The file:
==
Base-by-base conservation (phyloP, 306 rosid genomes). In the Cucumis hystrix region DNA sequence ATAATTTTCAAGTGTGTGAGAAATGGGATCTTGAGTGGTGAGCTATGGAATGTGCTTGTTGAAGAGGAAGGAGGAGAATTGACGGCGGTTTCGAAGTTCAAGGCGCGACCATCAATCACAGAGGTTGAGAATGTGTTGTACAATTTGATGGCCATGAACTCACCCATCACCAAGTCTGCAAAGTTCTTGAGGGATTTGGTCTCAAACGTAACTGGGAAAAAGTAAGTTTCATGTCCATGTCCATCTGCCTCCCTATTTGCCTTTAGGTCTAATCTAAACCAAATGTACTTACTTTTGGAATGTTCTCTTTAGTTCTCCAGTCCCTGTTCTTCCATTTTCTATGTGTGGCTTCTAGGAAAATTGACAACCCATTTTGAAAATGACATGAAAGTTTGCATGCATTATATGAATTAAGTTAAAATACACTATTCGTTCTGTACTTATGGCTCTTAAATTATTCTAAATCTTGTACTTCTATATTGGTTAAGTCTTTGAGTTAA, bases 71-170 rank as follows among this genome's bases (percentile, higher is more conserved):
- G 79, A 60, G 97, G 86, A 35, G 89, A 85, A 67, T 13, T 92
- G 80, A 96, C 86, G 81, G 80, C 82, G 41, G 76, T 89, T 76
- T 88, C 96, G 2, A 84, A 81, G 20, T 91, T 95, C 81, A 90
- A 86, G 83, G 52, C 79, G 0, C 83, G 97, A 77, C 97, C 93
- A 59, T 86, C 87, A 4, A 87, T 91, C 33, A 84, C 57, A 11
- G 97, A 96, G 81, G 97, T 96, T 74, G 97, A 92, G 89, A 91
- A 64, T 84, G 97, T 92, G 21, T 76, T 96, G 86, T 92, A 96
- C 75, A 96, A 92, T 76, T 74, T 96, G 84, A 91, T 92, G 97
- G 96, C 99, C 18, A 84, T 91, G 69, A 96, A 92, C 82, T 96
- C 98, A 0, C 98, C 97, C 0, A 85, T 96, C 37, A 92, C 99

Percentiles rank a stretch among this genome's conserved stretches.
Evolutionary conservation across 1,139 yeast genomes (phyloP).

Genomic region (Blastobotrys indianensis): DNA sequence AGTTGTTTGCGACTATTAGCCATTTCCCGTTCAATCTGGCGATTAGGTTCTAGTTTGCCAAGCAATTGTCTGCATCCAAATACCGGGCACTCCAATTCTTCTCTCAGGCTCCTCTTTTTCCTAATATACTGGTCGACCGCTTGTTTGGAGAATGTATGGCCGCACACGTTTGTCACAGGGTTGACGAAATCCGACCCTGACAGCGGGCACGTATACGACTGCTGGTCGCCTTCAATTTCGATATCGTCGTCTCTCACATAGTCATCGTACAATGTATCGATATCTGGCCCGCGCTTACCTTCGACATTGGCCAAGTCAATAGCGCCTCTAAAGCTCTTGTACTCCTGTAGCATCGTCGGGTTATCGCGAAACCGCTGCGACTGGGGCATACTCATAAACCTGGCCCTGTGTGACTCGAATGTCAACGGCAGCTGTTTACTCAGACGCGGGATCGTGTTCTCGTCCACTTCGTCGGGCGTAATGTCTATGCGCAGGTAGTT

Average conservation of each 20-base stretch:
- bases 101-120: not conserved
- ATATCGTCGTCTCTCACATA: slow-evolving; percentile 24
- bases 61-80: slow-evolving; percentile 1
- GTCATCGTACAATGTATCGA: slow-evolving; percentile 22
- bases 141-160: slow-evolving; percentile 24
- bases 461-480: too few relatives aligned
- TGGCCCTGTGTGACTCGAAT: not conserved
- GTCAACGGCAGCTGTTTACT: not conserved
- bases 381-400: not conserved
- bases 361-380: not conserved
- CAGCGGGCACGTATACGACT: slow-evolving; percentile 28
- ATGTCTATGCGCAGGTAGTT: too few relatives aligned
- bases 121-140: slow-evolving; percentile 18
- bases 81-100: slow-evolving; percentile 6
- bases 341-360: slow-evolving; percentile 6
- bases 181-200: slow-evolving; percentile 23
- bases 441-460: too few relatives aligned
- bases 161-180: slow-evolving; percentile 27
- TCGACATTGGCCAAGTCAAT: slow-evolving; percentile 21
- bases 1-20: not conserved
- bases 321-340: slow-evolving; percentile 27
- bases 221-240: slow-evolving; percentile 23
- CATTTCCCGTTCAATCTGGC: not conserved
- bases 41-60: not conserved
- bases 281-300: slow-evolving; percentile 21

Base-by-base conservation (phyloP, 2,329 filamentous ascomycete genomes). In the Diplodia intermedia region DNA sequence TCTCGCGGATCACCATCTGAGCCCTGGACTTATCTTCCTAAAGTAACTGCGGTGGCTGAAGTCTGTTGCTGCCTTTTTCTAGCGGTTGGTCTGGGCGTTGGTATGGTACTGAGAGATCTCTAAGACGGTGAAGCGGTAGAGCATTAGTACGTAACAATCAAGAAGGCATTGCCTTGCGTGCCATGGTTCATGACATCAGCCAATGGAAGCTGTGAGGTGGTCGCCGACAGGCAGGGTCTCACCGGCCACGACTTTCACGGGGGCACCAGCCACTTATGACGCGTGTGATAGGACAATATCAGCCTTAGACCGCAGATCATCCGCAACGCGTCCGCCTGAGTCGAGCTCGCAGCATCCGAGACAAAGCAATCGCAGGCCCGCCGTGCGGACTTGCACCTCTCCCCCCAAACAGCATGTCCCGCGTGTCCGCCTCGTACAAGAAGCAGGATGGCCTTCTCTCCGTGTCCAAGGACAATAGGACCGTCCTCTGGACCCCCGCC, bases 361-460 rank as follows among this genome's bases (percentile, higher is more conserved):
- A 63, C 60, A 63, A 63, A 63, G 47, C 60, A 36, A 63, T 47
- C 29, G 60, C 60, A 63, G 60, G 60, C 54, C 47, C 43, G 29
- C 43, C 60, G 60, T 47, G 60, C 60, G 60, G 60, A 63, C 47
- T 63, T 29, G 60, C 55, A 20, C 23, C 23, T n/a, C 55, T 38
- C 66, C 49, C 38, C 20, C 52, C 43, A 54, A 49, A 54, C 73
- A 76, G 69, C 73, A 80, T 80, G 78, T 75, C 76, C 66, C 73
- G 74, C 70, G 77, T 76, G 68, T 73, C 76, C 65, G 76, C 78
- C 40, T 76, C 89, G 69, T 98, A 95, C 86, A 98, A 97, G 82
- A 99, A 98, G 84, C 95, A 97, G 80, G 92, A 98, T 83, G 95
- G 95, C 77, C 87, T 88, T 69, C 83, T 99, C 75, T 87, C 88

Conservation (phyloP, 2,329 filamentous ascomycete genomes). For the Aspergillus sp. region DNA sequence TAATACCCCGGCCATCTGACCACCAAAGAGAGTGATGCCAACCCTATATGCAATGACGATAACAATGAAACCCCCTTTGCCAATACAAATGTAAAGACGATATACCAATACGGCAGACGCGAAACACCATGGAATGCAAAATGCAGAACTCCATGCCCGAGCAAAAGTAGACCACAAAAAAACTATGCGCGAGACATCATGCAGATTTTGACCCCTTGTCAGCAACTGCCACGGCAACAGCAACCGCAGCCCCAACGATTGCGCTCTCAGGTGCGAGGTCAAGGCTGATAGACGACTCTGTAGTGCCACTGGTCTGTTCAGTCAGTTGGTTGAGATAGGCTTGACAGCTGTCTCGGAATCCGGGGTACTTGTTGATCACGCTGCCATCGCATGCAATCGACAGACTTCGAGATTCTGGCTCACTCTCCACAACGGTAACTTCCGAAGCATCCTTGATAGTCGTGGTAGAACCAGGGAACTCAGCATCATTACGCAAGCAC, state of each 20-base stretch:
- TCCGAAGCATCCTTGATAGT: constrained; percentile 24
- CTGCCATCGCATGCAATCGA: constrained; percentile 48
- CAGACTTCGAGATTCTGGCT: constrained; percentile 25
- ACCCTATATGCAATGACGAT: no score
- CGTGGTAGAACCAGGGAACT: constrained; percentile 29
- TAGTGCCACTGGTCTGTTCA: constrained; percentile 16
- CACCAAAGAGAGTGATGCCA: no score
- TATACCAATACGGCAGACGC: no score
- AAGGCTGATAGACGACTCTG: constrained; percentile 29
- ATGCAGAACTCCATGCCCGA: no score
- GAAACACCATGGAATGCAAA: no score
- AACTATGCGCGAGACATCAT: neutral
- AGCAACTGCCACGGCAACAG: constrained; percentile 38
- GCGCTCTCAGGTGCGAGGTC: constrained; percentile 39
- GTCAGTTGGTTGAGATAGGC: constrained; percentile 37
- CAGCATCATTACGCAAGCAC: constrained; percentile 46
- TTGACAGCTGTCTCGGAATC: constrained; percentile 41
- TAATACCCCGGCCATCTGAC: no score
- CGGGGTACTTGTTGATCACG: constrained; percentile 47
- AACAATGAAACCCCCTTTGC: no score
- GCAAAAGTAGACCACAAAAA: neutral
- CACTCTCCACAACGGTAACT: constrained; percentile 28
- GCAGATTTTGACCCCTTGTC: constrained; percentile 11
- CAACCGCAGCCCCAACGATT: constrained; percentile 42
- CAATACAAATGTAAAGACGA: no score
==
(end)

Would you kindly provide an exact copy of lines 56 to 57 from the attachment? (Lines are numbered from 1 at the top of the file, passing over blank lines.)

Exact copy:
- ACCCTATATGCAATGACGAT: no score
- CGTGGTAGAACCAGGGAACT: constrained; percentile 29